So how do players deal with it? Countless books have been written, but here are a few basic tips players receive to help them be mentally ready for a match:

  • Rely on the rituals you develop in practice. For example, take a deep breath, bounce the ball twice, and then cock your racquet before serving. Do it every time that you serve. Be sure to slow down when you are feeling anxious. Most players tend to rush when they are nervous, so do the opposite.
  • Try to breath out when you hit the ball. This exhale will relax your muscles. Players often hold their breath under pressure and this will prevent that from occurring.
  • Rely on positive self-talk. Stay focused on the present-tense, with little concern over what has happened or what will happen. Instead, concentrate on what you need to do to win the very next point.
  • Avoid the tendency to focus on results, and instead concentrate on the process. Try to win the very next point. After that is done, win or lose, focus on how to win the very next point.

Do you think these techniques work to help players get over their mental road blocks?

Serve It Up

Serving is the most critical part of the match. If you are having an off day and can’t get a serve in, you are pretty well screwed because without it, you can’t start a point to win it.

If you have ever played tennis on a regular basis, you know how awful it is when your serving is off. Your entire game goes out the window.

But if your serve is on, it can bump up your game to the next level.

Here are some notable servers over the years:

Pancho Gonzalez – hit serves at speeds of 140mph in the 1960s

Colin Dibley – previously held the record for fastest serve in the 1970s at 148mph

Roscoe Tanner – held the record for fastest serve at 153mph from 1978-2004

Goran Ivanisevic – holds the record for most aces in a season with 1,477 aces in 1996

Greg Rusedski – fastest serve was clocked at 149mph in 1998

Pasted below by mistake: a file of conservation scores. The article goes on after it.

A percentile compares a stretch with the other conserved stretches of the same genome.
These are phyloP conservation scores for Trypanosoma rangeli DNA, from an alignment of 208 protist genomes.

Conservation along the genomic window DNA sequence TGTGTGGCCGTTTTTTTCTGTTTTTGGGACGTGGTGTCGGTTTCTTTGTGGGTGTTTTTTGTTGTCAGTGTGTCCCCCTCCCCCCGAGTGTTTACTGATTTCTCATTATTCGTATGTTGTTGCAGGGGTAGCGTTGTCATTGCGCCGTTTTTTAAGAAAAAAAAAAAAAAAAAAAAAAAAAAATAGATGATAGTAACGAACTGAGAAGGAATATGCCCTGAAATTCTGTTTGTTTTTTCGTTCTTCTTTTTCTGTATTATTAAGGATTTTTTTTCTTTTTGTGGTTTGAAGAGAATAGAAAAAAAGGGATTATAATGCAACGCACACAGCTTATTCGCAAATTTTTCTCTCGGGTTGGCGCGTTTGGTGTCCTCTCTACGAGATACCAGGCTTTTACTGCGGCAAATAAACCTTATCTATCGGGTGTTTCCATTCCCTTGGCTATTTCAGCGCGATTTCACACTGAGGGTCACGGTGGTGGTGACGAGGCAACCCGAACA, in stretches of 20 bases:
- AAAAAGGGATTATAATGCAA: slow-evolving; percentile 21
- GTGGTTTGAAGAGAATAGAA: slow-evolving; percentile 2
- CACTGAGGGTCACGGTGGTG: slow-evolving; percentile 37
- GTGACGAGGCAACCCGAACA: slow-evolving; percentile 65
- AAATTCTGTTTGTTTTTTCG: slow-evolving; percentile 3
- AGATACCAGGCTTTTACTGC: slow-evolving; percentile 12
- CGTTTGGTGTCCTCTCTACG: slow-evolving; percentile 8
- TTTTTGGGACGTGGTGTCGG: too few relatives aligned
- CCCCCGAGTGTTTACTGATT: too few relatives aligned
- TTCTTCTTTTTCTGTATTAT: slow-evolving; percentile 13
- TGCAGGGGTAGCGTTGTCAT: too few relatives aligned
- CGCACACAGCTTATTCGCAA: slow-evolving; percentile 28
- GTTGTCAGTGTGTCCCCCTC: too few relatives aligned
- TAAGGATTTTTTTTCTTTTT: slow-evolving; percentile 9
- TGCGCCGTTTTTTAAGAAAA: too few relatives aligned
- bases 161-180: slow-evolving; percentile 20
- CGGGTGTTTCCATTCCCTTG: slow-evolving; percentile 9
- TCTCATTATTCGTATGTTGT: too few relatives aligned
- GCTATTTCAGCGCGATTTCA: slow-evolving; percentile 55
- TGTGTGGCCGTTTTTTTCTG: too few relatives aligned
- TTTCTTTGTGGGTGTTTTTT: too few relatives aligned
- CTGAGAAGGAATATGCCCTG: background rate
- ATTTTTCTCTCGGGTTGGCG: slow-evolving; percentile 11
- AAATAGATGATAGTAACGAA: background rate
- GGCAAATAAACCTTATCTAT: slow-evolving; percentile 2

John Isner – hit 85 aces in a single set and in 2010 he hit 113 aces in a match

Andy Roddick – the held the record for fastest serve at 155mph from 2004 – 2011 and hits his serve with spin near 2500rpm

Ivo Karlovic – holds the record for fastest serve at 156mph. He also set  the record in 2007 for fastest 2nd serve (this serve is supposed to be not as hard as the 1st so that there is a greater chance it will go in) at 144mph.

Serving has been getting faster and faster over the past 50 years. At what point will it not be humanly possible to hit the ball harder? 160mph? 170mph? I guess we will have to wait and see for the next record to be broken

The Tweener Shot

One shot that never ceases to amaze me is the between the legs shot aka “the tweener.” I have tried the shot before and failed miserably. To pull it off successfully takes some skill.

Here are some crucial steps in successfully completing the shot (sadly I do not know these from experience:

  • First you must run down a ball that has sailed over your head
  • Then you must catch at the right height before it has either bounced to high or dropped too low
  • Next you must get your feet wide enough apart to be able to hit the ball without hitting your legs while successfully sending it between them
  • And finally, you must do this all while looking cool

Easy enough right? Of course the pros make it look easy, but as for the average player like myself, an attempt at this shot would most likely lead to the ball flying nowhere in the court or entirely missing the ball.

Watch as the pros show how it is done.

The Grip

I am guessing some of you have never even noticed the way a player holds a racket. You probably thought it was all the same…well in case you were wondering, it is not.

The basic grips used are  the continental, semi-western, and eastern.




The continental grip was developed in Europe and is considered to be a versatile grip for all shots. At one time it was the dominant grip, but as topspin became more popular, players have moved away from using it for groundstrokes. The continental grip produces a flat shot. While it is considered more of an “old school” shot now, it is still generally used for serving and taking volleys.





The eastern grip was developed in the Eastern United States and is said to be the easiest grip to learn. It is popular with beginners and is known as the handshake grip. This is grip allows the racket to contact the ball at waist height. The eastern grip is used to help flatten out a shot, but it does not produce as much topspin as the western grip.







The western grip originated from California and is the popular grip with players who are looking to generate large amounts of topspin and power. To a beginner, this grip feels extremely awkward. With this grip, players hit the ball starting below their hip and finishing above their shoulder. This helps in giving the ball its topspin and also gives it height to clear the net.




Next time you watch the pros check to see what grip they are using!